The real emergency at Porter Ranch? California’s risky dependence on fossil fuels

A massive leak at a natural gas storage facility near the Porter Ranch community in Los Angeles has emitted 150 million pounds, or 72,000 metric tons, of methane since October 23 according to infrared tracking reports from the Environmental Defense Fund. This accounts for roughly 25 percent of California’s emissions in 2015 and several reports are calling the methane leak the nation’s largest environmental disaster since the 2010 BP oil spill in the Gulf of Mexico.

Equipment and machinery is seen on a ridge above a natural gas well in Southern California Gas Company’s vast Aliso Canyon facility before it began leaking.

A methane leak of this scale appears to be without precedent, representatives of both an environmental group and the gas company told Lobet. Methane is an incredibly potent greenhouse gas; it traps 86 times more heat over a 20-year period than carbon dioxide does. Officials from Southern California Gas, which operates the well, have said the company expects to stop the leak in February to late March.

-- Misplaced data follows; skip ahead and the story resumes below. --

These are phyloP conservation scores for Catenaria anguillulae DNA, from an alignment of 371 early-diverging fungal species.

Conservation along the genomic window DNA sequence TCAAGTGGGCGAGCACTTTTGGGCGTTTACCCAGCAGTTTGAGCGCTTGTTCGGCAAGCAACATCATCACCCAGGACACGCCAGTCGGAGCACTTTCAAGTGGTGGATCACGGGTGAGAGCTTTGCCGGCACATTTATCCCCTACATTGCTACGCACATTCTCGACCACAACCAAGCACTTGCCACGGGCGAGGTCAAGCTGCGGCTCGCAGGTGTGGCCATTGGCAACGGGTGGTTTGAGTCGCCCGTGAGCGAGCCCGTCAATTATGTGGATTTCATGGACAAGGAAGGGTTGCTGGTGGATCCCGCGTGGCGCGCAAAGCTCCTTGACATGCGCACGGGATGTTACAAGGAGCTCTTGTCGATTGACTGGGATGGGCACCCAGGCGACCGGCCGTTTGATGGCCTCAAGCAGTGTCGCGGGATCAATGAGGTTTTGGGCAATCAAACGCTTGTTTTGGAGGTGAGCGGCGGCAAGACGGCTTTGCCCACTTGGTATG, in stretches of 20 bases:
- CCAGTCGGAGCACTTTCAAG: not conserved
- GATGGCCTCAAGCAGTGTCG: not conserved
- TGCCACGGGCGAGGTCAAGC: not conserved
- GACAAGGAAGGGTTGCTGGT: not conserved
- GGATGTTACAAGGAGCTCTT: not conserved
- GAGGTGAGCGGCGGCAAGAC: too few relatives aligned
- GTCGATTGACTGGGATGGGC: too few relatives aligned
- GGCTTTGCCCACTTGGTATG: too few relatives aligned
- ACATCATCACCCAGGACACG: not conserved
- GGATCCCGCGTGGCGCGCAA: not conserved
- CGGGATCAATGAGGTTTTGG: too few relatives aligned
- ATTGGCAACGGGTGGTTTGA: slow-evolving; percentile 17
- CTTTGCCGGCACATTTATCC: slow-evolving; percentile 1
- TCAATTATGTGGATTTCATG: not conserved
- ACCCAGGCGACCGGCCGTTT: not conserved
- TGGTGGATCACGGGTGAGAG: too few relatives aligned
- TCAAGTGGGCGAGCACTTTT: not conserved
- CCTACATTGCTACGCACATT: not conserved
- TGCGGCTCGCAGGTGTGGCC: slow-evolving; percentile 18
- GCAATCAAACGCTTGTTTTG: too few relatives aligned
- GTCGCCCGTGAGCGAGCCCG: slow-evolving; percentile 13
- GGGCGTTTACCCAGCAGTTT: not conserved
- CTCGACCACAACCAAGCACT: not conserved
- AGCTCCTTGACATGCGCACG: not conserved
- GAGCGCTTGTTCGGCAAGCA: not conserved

Methane – the main component of natural gas – is a very strong greenhouse gas, capable of trapping solar radiation in the atmosphere. The leaders ask that they be briefed in the next week on what is being done to mitigate the leak and its “potentially disastrous effects”, they said in a statement.

Residents have been complaining of nausea, headaches and other symptoms, but the utility company says that “scientists agree natural gas is not toxic and that its odorant is harmless at the minute levels at which it is added to natural gas”. Another seven attempts failed because the upwards pressure of the leaking gas was greater than the pressure that they could use to push the mud-chemical cocktail into the earth. An online information center at the SoCalGas website boasts “Safety is our number-one priority”, and maintains that while the smell is “unpleasant” the leak “does not pose an imminent threat to public safety”. That sounds nice, but experts still say the leak will take months to fix. Regulators will monitor Southern California Gas maximize its efforts to capture leaking gas and store it elsewhere.

This week, an “oily mist” was reported drifting from the storage facility over the Porter Ranch neighborhood. More than 2,000 people have been moved from their homes in a suburb of Los Angeles.